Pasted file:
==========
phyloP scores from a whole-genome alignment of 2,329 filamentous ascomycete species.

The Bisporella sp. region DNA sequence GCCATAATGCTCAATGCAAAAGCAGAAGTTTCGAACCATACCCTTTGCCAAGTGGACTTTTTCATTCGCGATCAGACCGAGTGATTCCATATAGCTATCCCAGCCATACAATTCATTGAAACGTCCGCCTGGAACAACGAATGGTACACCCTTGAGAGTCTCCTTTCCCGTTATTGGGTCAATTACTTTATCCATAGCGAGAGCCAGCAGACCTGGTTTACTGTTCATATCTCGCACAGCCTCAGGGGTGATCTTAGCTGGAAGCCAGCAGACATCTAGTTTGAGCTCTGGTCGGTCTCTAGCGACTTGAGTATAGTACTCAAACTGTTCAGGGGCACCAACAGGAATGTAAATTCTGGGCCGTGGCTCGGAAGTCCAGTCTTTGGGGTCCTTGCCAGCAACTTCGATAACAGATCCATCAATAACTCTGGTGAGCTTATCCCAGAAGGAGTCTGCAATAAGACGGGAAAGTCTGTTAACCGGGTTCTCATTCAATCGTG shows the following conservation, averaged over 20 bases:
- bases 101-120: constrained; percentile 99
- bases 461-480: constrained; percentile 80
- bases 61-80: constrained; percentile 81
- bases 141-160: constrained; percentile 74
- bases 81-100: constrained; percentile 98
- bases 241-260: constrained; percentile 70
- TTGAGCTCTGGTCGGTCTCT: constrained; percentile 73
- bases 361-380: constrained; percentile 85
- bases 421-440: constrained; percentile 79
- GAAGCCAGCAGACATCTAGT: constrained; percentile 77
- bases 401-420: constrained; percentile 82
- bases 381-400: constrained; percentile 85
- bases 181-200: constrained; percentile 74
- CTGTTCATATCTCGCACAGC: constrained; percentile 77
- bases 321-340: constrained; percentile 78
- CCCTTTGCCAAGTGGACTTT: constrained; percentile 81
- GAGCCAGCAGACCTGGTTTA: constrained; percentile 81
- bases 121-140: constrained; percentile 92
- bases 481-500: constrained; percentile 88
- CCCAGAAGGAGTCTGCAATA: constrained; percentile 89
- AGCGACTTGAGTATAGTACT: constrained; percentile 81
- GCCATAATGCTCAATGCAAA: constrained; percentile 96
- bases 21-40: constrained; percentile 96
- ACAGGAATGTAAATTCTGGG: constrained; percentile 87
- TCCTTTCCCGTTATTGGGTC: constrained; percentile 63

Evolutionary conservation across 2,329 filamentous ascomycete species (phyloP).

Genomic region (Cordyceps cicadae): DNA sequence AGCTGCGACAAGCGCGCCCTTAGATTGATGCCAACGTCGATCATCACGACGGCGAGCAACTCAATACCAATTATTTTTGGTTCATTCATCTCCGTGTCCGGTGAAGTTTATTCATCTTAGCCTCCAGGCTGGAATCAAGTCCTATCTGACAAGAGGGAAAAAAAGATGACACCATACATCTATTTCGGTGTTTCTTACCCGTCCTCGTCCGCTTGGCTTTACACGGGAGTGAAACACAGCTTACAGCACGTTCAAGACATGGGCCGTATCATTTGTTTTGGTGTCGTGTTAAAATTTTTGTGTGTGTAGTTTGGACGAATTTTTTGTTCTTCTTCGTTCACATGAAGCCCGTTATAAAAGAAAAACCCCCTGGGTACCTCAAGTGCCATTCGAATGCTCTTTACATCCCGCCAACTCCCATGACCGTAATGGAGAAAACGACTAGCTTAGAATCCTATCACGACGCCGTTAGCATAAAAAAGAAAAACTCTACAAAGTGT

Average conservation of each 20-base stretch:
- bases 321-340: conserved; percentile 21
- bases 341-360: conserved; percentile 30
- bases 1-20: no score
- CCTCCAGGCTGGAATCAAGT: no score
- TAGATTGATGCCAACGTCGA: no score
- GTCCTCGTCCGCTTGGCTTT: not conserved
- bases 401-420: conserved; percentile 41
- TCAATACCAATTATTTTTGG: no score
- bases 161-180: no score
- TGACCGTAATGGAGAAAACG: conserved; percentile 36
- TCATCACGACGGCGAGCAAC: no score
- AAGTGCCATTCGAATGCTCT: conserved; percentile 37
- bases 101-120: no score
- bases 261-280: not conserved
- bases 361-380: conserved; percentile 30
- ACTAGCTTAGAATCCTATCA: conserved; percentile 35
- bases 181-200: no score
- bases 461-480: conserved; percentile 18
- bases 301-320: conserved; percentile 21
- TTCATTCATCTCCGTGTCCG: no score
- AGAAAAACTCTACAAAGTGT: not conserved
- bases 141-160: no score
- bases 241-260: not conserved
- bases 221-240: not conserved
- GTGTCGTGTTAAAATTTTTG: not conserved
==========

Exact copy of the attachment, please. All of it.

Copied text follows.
phyloP scores from a whole-genome alignment of 2,329 filamentous ascomycete species.

The Bisporella sp. region DNA sequence GCCATAATGCTCAATGCAAAAGCAGAAGTTTCGAACCATACCCTTTGCCAAGTGGACTTTTTCATTCGCGATCAGACCGAGTGATTCCATATAGCTATCCCAGCCATACAATTCATTGAAACGTCCGCCTGGAACAACGAATGGTACACCCTTGAGAGTCTCCTTTCCCGTTATTGGGTCAATTACTTTATCCATAGCGAGAGCCAGCAGACCTGGTTTACTGTTCATATCTCGCACAGCCTCAGGGGTGATCTTAGCTGGAAGCCAGCAGACATCTAGTTTGAGCTCTGGTCGGTCTCTAGCGACTTGAGTATAGTACTCAAACTGTTCAGGGGCACCAACAGGAATGTAAATTCTGGGCCGTGGCTCGGAAGTCCAGTCTTTGGGGTCCTTGCCAGCAACTTCGATAACAGATCCATCAATAACTCTGGTGAGCTTATCCCAGAAGGAGTCTGCAATAAGACGGGAAAGTCTGTTAACCGGGTTCTCATTCAATCGTG shows the following conservation, averaged over 20 bases:
- bases 101-120: constrained; percentile 99
- bases 461-480: constrained; percentile 80
- bases 61-80: constrained; percentile 81
- bases 141-160: constrained; percentile 74
- bases 81-100: constrained; percentile 98
- bases 241-260: constrained; percentile 70
- TTGAGCTCTGGTCGGTCTCT: constrained; percentile 73
- bases 361-380: constrained; percentile 85
- bases 421-440: constrained; percentile 79
- GAAGCCAGCAGACATCTAGT: constrained; percentile 77
- bases 401-420: constrained; percentile 82
- bases 381-400: constrained; percentile 85
- bases 181-200: constrained; percentile 74
- CTGTTCATATCTCGCACAGC: constrained; percentile 77
- bases 321-340: constrained; percentile 78
- CCCTTTGCCAAGTGGACTTT: constrained; percentile 81
- GAGCCAGCAGACCTGGTTTA: constrained; percentile 81
- bases 121-140: constrained; percentile 92
- bases 481-500: constrained; percentile 88
- CCCAGAAGGAGTCTGCAATA: constrained; percentile 89
- AGCGACTTGAGTATAGTACT: constrained; percentile 81
- GCCATAATGCTCAATGCAAA: constrained; percentile 96
- bases 21-40: constrained; percentile 96
- ACAGGAATGTAAATTCTGGG: constrained; percentile 87
- TCCTTTCCCGTTATTGGGTC: constrained; percentile 63

Evolutionary conservation across 2,329 filamentous ascomycete species (phyloP).

Genomic region (Cordyceps cicadae): DNA sequence AGCTGCGACAAGCGCGCCCTTAGATTGATGCCAACGTCGATCATCACGACGGCGAGCAACTCAATACCAATTATTTTTGGTTCATTCATCTCCGTGTCCGGTGAAGTTTATTCATCTTAGCCTCCAGGCTGGAATCAAGTCCTATCTGACAAGAGGGAAAAAAAGATGACACCATACATCTATTTCGGTGTTTCTTACCCGTCCTCGTCCGCTTGGCTTTACACGGGAGTGAAACACAGCTTACAGCACGTTCAAGACATGGGCCGTATCATTTGTTTTGGTGTCGTGTTAAAATTTTTGTGTGTGTAGTTTGGACGAATTTTTTGTTCTTCTTCGTTCACATGAAGCCCGTTATAAAAGAAAAACCCCCTGGGTACCTCAAGTGCCATTCGAATGCTCTTTACATCCCGCCAACTCCCATGACCGTAATGGAGAAAACGACTAGCTTAGAATCCTATCACGACGCCGTTAGCATAAAAAAGAAAAACTCTACAAAGTGT

Average conservation of each 20-base stretch:
- bases 321-340: conserved; percentile 21
- bases 341-360: conserved; percentile 30
- bases 1-20: no score
- CCTCCAGGCTGGAATCAAGT: no score
- TAGATTGATGCCAACGTCGA: no score
- GTCCTCGTCCGCTTGGCTTT: not conserved
- bases 401-420: conserved; percentile 41
- TCAATACCAATTATTTTTGG: no score
- bases 161-180: no score
- TGACCGTAATGGAGAAAACG: conserved; percentile 36
- TCATCACGACGGCGAGCAAC: no score
- AAGTGCCATTCGAATGCTCT: conserved; percentile 37
- bases 101-120: no score
- bases 261-280: not conserved
- bases 361-380: conserved; percentile 30
- ACTAGCTTAGAATCCTATCA: conserved; percentile 35
- bases 181-200: no score
- bases 461-480: conserved; percentile 18
- bases 301-320: conserved; percentile 21
- TTCATTCATCTCCGTGTCCG: no score
- AGAAAAACTCTACAAAGTGT: not conserved
- bases 141-160: no score
- bases 241-260: not conserved
- bases 221-240: not conserved
- GTGTCGTGTTAAAATTTTTG: not conserved